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taxman
12-27-2008, 07:28 PM
Me again.

I am just getting going on the 6mm ppc cartridge, please bare with me..

It is quite a bit of work to turn cases and do all the prep work with hand turners, so....

Realistically, how many firings can one expect from the brass?? (Lapua)

I have 40 cases that are all turned and fire formed 3x. I will be shooting vv-133 and 68gr bullets and the typical loading density.

The chamber is cut .263 diameter and I am currently neck sizing until shoulder bumping is needed.

Can I expect 5, 10 or many more until the primer pockets loosen up?

Do folks anneal ppc cases? Is it worth it in the long run?

Thanks again for any information!!!!

Tony

zippy06
12-27-2008, 08:11 PM
Taxman,
Someone sold me his old rifle. And gave me, some old brass, could barely see the head stamp. Said 50-60 firings. But, with 6PPC .262" neck. These were just some samples. Still shoot good. .250" groups.
Some people toss after a weekend group shoot. Only use 10 brass. 20 loads each. 2 days of shooting.
I am still a new guy. My brass 7 loads. Looks like they are barely worked.
Waiting on spring.:)

goodgrouper
12-27-2008, 08:41 PM
I've got brass that I've used to wear out three barrels so far and it's still going fine. The brass will usually outlast the barrels if everything is set up right with your die to chamber dimension. If you have a FL die set up to push your shoulders back .004" and you don't check it, it will wear out your webs long before your pockets are loose from a hot load.

You must also get your chambers as close as possible to each other from barrel to barrel if you want to keep the same settings on your dies.

Basically, Lapua brass was the best thing to ever happen to the 6ppc. It turns it into something it couldn't be otherwise.

Btw, loose pockets can be fixed, thinning webs cannot.

jackie schmidt
12-27-2008, 10:03 PM
When someone mentions that they have wore out 3 barrels with 15 cases, my first thought is how many aggs were won during that period.

There seems to me two schools of thought when it comes to the 6PPC. One school holds that the inherent accuracy of the 6PPC allows it to respond many load windows, the shooter need only to find the correct sweet spot in the barrel harmonics.

Since many of these shooters tend to choose moderate load windows, brass, that being Lapua, will seemingly last forever.

Then there is a group of shooters who have discovered that the Lapua 220 Russian case allows the 6PPC, when fired in a properly set up Benchrest Rifle, to be shot at what can be best described as "elevated pressures". The school of thought here is that there is more to extreme accuracy, (the kind this Forum rerpresents), than simply finding the correct barrel vibration node. Allowing the powder to burn at it's most efficient rate (particuarilly 133) plays a big part.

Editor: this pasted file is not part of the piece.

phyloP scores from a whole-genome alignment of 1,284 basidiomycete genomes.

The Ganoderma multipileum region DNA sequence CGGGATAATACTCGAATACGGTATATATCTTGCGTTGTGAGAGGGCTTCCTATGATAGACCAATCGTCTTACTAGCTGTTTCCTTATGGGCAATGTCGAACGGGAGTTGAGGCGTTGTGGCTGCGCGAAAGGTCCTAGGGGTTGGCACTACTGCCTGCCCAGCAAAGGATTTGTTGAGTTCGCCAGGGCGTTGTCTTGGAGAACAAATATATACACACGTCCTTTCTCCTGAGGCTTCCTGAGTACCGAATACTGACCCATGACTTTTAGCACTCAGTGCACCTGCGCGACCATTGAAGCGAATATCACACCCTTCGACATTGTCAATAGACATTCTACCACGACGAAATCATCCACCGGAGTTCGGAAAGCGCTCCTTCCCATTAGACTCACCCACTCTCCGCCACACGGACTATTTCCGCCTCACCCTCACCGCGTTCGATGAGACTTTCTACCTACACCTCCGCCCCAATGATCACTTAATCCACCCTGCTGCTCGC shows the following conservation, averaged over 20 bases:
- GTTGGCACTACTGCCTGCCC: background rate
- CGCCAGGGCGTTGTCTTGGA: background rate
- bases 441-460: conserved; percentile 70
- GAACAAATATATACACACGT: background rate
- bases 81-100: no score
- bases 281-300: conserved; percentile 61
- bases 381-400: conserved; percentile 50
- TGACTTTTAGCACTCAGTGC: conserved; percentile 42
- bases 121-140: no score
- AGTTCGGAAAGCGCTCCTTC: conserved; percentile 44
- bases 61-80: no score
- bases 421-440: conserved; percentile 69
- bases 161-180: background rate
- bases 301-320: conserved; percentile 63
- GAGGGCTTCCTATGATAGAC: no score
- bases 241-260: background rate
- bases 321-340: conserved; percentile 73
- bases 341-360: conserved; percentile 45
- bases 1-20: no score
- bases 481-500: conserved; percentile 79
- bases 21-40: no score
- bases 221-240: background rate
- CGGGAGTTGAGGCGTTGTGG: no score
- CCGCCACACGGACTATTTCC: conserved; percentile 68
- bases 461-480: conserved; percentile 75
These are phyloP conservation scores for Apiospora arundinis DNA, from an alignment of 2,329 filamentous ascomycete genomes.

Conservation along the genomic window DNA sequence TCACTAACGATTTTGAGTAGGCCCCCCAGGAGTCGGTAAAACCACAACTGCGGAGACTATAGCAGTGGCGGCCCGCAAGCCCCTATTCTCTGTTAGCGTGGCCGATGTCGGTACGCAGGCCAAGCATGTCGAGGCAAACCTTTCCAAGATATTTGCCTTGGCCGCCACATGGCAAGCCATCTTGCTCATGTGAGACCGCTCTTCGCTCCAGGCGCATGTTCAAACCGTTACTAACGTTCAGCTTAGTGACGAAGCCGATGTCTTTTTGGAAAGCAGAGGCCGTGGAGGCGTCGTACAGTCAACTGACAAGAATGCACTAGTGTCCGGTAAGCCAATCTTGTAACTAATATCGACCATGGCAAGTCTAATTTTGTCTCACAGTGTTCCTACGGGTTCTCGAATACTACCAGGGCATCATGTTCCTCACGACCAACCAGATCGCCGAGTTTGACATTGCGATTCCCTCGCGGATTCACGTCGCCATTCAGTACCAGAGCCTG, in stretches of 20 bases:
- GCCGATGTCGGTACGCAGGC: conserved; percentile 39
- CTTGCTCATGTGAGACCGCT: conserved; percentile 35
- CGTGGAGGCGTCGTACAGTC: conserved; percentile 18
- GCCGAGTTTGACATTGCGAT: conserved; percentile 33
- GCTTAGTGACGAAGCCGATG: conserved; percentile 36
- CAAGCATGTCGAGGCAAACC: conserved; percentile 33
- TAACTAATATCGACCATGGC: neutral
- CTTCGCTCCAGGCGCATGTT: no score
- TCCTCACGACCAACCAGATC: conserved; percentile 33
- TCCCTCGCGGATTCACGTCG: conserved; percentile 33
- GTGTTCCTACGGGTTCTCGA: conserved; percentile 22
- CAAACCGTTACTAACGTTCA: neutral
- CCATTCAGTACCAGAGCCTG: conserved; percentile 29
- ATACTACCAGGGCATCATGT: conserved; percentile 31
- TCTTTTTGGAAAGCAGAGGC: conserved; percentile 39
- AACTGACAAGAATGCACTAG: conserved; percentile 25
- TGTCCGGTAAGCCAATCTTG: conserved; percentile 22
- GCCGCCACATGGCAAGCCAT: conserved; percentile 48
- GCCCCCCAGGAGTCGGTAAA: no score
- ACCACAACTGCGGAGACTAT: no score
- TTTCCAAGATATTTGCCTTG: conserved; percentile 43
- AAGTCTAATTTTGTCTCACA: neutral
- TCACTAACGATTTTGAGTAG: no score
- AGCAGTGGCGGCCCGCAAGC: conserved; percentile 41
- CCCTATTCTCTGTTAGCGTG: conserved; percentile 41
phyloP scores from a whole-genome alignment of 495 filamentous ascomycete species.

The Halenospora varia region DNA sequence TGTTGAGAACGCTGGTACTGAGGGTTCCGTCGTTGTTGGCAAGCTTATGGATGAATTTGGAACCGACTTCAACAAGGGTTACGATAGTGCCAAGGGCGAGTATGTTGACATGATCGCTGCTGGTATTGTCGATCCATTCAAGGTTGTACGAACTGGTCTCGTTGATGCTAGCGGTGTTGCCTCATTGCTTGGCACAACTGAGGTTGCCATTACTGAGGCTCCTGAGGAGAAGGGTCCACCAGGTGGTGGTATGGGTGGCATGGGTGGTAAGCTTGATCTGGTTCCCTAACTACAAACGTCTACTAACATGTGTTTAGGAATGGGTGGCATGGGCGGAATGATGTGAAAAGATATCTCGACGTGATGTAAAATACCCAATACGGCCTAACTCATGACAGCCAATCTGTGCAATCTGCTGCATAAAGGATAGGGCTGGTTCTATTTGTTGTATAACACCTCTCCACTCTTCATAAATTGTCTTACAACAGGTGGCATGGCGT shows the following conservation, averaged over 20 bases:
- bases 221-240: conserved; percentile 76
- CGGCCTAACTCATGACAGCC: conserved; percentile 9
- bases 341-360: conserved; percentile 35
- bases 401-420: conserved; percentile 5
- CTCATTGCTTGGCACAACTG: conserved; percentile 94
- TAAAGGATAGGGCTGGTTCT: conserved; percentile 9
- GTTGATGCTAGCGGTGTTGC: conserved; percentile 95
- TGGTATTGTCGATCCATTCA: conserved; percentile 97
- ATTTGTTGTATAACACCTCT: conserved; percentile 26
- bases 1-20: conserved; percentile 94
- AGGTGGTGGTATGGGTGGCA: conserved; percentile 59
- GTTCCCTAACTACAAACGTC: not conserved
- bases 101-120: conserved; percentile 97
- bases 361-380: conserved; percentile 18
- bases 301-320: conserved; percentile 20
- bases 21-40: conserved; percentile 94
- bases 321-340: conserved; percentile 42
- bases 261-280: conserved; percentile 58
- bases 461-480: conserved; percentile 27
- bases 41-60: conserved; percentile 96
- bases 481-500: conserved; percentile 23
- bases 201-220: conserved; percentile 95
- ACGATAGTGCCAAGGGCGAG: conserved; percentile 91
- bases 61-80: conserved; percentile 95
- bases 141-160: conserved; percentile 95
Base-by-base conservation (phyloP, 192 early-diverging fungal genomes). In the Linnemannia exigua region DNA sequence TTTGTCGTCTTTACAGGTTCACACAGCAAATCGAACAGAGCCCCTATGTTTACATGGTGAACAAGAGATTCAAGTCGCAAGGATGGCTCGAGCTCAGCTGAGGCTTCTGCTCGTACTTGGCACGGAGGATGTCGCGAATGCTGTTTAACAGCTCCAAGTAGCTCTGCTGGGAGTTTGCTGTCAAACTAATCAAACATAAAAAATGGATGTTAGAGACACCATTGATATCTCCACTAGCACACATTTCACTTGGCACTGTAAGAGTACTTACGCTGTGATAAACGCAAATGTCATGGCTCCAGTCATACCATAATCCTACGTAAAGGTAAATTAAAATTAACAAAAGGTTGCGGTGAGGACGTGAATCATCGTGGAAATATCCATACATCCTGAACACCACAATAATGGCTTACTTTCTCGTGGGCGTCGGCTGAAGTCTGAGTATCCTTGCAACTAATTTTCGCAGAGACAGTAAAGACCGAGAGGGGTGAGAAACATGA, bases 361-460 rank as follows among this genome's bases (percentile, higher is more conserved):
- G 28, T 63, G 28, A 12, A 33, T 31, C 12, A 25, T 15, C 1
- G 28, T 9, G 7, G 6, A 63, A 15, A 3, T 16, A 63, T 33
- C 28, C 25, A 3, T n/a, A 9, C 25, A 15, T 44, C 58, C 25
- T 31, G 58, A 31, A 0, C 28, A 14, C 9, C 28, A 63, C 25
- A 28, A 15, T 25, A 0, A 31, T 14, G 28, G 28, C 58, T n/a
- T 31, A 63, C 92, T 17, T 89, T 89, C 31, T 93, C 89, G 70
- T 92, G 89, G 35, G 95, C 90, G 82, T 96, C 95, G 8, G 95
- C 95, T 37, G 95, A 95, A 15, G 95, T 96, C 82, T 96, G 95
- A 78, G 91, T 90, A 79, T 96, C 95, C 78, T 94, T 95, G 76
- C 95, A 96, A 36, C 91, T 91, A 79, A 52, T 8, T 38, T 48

Of course, the downside is that brass life does seem to suffer. Even with well matched dies and the most stringent adherance to tolerances is no guarantee that brass will last much more than a Two Gun Event.

So, why do shooters put up with the hassles that come with shooting in the extreme upper load window. The only reason I can give is success in The Competitive Arena.

I have always said that if the Lapua 220 Russian case dissappeared, many of us would have to start back at square one with our entire Benchrest program........jackie

goodgrouper
12-27-2008, 10:24 PM
When someone mentions that they have wore out 3 barrels with 15 cases, my first thought is how many aggs were won during that period.

There seems to me two schools of thought when it comes to the 6PPC. One school holds that the inherent accuracy of the 6PPC allows it to respond many load windows, the shooter need only to find the correct sweet spot in the barrel harmonics.

Since many of these shooters tend to choose moderate load windows, brass, that being Lapua, will seemingly last forever.

Then there is a group of shooters who have discovered that the Lapua 220 Russian case allows the 6PPC, when fired in a properly set up Benchrest Rifle, to be shot at what can be best described as "elevated pressures". The school of thought here is that there is more to extreme accuracy, (the kind this Forum rerpresents), than simply finding the correct barrel vibration node. Allowing the powder to burn at it's most efficient rate (particuarilly 133) plays a big part.

Of course, the downside is that brass life does seem to suffer. Even with well matched dies and the most stringent adherance to tolerances is no guarantee that brass will last much more than a Two Gun Event.

So, why do shooters put up with the hassles that come with shooting in the extreme upper load window. The only reason I can give is success in The Competitive Arena.

I have always said that if the Lapua 220 Russian case dissappeared, many of us would have to start back at square one with our entire Benchrest program........jackie



Jackie,
I think you read something in my post that wasn't there. But I realize I should have elaborated a bit more now. I said I had worn out three barrels with my current set of brass. I never said how many brass that was.

I prep and use 100 pieces any time I make new brass. And the accuracy from them running 29.2 to 29.9 grains of N133 is good enough to be competitive. The pilot, however, sometimes isn't! But there are heaps of winners who don't have to throw away brass after a two gun match...of that I am sure!

goodgrouper
12-27-2008, 10:29 PM
Me again.

, please bare with me..


Tony


I just noticed this. You probably meant "bear" with me........ at least I hope!!:eek::)

taxman
12-28-2008, 12:19 PM
Yes yes..... "bear" :eek:

Yesterday got up very early to go duck hunting, long day!:o